Day 3

11am – Head to Borough Market for lunch and wandering.

If you say it with an English accent it sounds like “utopia” (which I think is what they were going for)

Tip #8: You might have noticed that my days start a little late. That’s because I bought breakfast items on Day 1 and made myself breakfast every day I was there, which saved money and ensured I didn’t get (too) hangry.

1pm – Visit the South Bank of the Thames, where you’ll find The Globe Theatre and the Tate Modern.

View from the South Bank

I admittedly was not excited about The Globe Theatre because it’s a replica, but it was actually one of the highlights of my trip! That afternoon, they had a performance of the Merry Wives of Windsor and for £5 you could stand and watch however much of it you wanted. We stayed for about 40 minutes of it and it was delightful.

The Tate Modern is HUGE, a lot of it was a little too weird for my taste, and all that walking and standing was starting to catch up with me, so one of my travel companions and I cut our visit short and went back the flat early.

7pm – See “The Play That Goes Wrong” in the West End.

Speaking of highlights, this was definitely one of the best things I did during my week in London. I unfortunately didn’t get any pictures of us looking fabulous for our night out!

Tip #9: The theater troupe that performed this play is called Mischief Theatre and they were PHENOMENAL. Seek them out if you’re into physical comedy and perfect timing.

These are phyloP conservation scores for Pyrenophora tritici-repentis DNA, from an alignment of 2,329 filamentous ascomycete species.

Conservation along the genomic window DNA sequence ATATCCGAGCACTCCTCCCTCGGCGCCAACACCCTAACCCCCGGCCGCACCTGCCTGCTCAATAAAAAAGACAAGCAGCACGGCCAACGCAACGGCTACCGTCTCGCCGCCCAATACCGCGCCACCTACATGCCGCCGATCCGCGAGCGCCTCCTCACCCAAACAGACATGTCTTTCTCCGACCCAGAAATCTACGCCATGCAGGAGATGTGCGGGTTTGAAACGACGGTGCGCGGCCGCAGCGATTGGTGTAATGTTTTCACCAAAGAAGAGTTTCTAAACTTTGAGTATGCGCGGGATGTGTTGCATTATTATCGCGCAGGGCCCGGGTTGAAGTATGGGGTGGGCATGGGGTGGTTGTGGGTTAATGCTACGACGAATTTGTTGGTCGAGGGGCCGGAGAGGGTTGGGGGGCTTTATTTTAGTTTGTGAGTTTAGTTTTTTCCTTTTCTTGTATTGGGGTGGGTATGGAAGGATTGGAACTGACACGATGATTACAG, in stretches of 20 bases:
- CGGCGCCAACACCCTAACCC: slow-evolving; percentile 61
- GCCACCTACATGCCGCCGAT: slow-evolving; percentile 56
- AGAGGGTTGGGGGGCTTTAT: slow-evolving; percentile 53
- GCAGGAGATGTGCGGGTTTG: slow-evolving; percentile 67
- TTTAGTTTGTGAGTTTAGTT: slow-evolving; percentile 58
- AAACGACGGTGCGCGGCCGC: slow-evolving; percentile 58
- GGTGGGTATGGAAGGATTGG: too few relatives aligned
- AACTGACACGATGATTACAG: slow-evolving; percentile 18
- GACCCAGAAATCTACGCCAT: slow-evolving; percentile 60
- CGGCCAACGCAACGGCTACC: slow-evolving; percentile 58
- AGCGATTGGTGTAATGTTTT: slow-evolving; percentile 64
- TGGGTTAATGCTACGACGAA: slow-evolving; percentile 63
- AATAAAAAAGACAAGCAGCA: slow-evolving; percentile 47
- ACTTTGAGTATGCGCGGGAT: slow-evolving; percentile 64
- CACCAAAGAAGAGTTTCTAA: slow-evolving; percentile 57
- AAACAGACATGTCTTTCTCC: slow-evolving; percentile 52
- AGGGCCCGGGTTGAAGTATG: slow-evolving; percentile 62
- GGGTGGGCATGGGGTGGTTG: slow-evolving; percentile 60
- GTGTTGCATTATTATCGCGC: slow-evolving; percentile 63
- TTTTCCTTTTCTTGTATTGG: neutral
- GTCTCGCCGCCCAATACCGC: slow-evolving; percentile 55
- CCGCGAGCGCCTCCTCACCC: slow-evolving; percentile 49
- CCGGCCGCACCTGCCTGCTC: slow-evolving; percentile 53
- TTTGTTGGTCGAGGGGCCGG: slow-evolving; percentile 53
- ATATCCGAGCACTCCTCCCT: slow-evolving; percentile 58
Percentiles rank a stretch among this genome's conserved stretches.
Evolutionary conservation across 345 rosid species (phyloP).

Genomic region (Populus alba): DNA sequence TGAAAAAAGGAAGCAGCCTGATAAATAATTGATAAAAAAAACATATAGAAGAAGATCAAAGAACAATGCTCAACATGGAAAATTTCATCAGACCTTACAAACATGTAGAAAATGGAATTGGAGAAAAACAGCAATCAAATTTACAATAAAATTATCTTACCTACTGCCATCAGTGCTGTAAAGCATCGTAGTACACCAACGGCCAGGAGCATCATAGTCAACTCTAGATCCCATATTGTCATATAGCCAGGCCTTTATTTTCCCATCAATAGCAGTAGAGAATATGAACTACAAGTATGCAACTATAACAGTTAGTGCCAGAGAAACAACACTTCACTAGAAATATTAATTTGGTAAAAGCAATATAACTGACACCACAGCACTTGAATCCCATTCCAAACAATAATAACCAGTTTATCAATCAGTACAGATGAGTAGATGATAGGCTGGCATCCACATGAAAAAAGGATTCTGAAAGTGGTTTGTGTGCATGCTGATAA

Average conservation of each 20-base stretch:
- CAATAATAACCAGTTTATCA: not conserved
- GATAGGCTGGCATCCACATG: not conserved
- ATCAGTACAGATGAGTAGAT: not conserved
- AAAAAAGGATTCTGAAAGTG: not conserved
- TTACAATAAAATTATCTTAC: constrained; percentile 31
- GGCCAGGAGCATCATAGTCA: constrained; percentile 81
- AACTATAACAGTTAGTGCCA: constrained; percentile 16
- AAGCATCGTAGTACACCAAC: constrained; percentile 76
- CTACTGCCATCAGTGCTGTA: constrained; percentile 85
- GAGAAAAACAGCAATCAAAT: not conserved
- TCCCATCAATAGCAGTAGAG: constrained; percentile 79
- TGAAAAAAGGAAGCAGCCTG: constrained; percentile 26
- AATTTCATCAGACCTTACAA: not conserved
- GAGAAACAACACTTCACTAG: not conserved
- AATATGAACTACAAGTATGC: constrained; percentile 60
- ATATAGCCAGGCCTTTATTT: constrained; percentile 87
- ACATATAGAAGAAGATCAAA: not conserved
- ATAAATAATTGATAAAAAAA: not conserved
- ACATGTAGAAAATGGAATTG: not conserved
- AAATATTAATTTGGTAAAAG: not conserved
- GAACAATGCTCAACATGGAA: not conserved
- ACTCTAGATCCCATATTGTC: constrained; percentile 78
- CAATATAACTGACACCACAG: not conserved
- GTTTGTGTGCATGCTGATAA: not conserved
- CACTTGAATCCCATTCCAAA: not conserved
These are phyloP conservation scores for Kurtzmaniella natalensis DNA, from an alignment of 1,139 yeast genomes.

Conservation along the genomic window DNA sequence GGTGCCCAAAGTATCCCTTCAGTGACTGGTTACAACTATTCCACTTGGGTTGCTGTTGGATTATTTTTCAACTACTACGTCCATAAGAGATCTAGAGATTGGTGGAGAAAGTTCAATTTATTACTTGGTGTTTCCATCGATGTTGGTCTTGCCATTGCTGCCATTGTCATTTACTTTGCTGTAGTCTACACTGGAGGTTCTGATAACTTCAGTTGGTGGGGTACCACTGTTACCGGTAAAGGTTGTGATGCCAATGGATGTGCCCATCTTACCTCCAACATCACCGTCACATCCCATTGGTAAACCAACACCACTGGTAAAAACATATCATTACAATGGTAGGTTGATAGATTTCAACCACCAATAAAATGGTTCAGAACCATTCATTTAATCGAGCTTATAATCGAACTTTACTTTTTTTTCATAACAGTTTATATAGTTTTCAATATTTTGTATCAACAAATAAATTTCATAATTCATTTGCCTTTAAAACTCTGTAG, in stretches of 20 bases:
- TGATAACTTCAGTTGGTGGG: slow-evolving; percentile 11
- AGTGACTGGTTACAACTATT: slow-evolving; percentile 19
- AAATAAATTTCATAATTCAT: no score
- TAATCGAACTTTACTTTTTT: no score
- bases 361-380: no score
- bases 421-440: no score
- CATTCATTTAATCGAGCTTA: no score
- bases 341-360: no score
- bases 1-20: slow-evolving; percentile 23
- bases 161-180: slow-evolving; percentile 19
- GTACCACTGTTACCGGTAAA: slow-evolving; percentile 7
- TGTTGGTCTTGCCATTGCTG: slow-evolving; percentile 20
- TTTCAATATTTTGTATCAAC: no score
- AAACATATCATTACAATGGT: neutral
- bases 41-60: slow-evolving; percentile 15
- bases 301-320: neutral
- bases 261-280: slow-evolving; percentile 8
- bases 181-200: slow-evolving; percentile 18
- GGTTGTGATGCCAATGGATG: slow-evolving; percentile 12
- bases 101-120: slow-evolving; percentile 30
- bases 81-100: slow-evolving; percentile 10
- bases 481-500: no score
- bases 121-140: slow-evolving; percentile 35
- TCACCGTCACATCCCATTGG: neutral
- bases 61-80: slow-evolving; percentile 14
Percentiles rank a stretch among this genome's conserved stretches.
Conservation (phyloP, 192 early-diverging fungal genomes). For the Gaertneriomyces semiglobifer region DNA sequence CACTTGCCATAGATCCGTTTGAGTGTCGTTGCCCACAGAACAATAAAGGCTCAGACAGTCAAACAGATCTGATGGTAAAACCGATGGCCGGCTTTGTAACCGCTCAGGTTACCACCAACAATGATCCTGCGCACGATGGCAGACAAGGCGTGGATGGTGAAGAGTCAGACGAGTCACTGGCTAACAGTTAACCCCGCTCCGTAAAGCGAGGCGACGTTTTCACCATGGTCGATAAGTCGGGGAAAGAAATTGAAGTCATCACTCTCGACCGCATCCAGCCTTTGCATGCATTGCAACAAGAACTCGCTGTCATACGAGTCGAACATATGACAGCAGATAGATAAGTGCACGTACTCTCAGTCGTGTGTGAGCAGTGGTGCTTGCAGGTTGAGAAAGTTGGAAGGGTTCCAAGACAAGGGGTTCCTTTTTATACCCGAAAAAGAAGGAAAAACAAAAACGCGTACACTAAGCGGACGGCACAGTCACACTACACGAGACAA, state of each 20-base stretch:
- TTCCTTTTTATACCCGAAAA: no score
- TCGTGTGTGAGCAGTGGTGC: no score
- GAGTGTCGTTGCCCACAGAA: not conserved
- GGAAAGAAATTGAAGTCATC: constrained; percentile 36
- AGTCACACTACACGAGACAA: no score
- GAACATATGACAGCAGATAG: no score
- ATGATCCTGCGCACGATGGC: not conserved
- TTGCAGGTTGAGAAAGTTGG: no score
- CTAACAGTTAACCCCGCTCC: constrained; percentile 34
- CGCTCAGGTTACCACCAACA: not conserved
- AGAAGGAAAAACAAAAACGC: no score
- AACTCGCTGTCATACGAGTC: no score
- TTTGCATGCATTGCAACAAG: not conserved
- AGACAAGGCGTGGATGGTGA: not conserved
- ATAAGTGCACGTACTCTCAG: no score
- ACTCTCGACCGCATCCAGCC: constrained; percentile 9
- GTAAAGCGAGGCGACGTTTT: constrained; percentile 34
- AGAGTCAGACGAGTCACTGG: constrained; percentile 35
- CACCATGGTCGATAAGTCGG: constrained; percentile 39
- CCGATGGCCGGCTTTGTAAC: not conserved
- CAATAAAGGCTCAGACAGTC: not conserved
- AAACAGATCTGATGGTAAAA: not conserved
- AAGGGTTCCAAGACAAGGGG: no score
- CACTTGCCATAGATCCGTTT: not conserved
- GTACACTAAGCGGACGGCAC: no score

Day 4

10am – Visit the British Museum.

The British Museum

A ceremonial shield that depicts the principals divisions of the Aztec universe.

The British Museum was a short walk from our flat, which was great. And yep, this is the one with the mummies! I loved how different floors/wings were dedicated to different parts of the world. And the nearly all of the pieces are in astoundingly good shape. (I guess that’s what happens when many of the items were “given as gifts.”)

Tip #10: The room with the mummies gets very crowded and very loud. I recommend going straight there when you arrive and then see the rest.

12pm – Have fish & chips and giant beers at a pub

Some beers require two hands

2pm – Go shopping

After lunch, the group broke off into smaller groups. I decided to go on a solo walking/shopping tour and hit up places like vintage shops, a tattoo studio (I bought some prints and did not get inked this time!), Euro staples like H&M and Zara, independent British boutiques, TK Maxx (which is the European version of TJ Maxx), and Liberty, the most magical department store in all of London (and perhaps the world). One entire floor is a fabric shop and haberdashery, and they have a lovely flower shop as well.

Flower shop at Liberty London

Yes, this is Liberty

7pm – Have dinner near the flat.

It started raining that afternoon. I was delighted to find an Asian fusion restaurant on my walkabout, so I dragged a few companions out for phở and Prosecco—it hit the spot.

Day 5

9:30am – Visit the Victoria & Albert Museum.

This museum should be in a museum!

We took the tube to the V&A and you don’t even have to go above ground to get inside—the tunnels lead you to a basement entrance. Like with the mummies at the British Museum, I hightailed it to the collection I was most interested in: the jewelry.

Queen Victoria’s favorite tiara. Read more about it (and see a better photo) here.